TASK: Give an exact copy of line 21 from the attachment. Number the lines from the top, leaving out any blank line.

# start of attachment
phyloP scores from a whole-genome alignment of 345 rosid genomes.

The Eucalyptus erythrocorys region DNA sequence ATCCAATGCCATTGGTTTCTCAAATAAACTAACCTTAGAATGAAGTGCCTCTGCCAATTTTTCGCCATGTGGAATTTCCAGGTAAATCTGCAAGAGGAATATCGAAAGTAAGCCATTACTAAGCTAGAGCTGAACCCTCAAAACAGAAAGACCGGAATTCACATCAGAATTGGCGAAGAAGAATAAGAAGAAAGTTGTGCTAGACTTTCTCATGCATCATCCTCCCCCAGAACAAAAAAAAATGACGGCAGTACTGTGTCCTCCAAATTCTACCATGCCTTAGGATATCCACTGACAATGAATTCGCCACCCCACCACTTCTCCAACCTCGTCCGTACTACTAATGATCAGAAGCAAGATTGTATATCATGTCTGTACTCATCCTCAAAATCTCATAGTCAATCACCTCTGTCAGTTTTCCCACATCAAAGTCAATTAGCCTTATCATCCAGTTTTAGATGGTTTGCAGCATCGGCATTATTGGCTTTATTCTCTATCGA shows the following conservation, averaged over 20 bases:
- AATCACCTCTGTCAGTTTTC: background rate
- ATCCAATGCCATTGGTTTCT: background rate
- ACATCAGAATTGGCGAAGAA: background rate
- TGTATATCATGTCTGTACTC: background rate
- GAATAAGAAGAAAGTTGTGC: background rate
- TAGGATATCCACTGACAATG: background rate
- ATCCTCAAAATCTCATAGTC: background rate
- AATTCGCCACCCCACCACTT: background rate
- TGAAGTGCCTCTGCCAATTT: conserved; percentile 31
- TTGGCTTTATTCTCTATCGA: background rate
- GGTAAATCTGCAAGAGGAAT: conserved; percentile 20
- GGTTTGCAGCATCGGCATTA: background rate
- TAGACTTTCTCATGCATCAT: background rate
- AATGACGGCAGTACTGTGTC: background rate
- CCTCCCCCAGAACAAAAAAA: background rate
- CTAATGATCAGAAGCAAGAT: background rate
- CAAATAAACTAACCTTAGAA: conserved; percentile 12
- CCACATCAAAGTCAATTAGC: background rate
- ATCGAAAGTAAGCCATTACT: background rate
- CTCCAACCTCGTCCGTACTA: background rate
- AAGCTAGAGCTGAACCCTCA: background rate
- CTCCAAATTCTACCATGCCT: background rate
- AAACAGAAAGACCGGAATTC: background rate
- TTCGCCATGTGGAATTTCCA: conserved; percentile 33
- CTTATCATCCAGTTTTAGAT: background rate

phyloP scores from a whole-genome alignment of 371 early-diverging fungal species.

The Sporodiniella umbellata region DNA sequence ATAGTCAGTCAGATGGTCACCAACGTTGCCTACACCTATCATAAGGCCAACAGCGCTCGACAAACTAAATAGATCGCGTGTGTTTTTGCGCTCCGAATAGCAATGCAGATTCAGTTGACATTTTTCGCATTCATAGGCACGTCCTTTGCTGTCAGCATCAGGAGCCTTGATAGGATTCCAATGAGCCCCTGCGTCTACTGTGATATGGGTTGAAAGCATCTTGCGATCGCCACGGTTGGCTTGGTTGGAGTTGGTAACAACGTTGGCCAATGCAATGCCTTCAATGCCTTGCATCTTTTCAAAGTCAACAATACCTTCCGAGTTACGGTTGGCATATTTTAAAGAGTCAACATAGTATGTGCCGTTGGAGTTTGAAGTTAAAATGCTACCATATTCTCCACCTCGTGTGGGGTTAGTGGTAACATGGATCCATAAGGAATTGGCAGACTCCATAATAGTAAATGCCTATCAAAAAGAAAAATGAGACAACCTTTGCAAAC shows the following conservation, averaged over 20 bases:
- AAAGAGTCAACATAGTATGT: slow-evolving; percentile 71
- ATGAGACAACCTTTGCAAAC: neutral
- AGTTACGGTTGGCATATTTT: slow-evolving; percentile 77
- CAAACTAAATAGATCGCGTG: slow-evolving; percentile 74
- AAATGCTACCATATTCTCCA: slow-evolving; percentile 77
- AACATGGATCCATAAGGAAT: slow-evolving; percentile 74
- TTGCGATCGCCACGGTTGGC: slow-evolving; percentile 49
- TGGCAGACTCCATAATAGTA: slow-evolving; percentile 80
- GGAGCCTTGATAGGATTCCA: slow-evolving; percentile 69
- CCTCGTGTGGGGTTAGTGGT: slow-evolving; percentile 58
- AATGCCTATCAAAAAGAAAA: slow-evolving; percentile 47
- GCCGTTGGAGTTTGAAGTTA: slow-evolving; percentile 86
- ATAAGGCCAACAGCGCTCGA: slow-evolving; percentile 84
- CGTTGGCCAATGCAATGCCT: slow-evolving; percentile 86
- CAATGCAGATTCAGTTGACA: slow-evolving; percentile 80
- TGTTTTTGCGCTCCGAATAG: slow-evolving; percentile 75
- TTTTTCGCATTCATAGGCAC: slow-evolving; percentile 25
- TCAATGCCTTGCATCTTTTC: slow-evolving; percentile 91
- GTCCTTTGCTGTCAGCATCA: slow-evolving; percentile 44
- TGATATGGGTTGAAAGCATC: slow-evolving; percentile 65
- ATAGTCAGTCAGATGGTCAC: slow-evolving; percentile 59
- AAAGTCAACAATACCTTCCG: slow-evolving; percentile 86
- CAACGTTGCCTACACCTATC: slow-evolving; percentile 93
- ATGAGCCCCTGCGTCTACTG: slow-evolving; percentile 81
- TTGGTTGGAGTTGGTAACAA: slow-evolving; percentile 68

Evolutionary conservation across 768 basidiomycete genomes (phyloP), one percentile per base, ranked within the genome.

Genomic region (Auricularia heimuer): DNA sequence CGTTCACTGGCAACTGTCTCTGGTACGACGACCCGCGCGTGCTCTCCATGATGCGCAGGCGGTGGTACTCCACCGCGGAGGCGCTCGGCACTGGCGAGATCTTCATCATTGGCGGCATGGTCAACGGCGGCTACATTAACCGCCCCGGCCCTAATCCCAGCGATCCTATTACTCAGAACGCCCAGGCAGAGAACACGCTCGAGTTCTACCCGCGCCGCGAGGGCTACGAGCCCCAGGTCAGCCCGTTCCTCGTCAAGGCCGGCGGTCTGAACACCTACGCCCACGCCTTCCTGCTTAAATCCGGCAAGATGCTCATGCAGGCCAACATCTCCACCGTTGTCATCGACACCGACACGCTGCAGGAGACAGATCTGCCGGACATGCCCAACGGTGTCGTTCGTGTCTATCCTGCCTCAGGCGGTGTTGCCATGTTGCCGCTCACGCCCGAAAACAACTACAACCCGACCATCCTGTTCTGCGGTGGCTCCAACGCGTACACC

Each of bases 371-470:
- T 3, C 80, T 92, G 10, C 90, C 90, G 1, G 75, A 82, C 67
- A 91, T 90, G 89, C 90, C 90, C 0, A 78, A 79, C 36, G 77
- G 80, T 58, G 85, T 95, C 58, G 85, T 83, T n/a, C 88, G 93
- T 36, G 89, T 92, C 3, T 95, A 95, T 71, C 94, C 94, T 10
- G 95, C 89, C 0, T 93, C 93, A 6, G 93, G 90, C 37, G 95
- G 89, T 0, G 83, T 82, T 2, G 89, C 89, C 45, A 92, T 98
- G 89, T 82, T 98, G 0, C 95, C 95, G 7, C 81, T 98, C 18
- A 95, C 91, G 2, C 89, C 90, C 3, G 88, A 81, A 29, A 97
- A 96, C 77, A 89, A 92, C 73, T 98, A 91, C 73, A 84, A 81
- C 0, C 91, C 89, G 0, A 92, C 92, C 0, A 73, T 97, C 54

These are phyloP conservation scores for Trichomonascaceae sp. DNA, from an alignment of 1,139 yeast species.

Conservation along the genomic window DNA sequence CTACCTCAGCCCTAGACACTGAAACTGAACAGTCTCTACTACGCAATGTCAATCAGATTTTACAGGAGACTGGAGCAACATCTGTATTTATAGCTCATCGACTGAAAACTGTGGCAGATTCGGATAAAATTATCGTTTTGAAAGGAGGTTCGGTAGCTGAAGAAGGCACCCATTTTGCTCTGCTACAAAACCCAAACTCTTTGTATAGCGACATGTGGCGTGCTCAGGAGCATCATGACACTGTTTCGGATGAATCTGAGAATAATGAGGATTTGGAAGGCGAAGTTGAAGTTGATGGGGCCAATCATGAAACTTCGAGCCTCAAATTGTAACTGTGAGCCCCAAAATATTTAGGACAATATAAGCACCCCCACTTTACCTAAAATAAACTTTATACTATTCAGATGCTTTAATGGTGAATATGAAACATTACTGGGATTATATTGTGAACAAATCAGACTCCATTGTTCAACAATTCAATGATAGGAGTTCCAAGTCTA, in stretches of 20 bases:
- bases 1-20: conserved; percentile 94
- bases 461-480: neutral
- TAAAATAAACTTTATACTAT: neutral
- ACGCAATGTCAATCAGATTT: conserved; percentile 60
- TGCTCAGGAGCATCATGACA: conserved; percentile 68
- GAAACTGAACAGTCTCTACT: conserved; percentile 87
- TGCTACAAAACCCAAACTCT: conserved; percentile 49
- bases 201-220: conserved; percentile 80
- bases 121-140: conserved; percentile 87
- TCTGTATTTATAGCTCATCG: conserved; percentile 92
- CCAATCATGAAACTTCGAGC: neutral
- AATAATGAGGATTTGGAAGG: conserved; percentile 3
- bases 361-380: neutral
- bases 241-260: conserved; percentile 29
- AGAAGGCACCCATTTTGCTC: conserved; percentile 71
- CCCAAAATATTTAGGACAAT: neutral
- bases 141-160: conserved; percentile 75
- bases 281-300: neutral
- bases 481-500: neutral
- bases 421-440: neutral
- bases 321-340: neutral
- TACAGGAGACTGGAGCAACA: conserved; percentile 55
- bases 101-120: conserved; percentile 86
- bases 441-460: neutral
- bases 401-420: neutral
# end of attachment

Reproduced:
- ATCGAAAGTAAGCCATTACT: background rate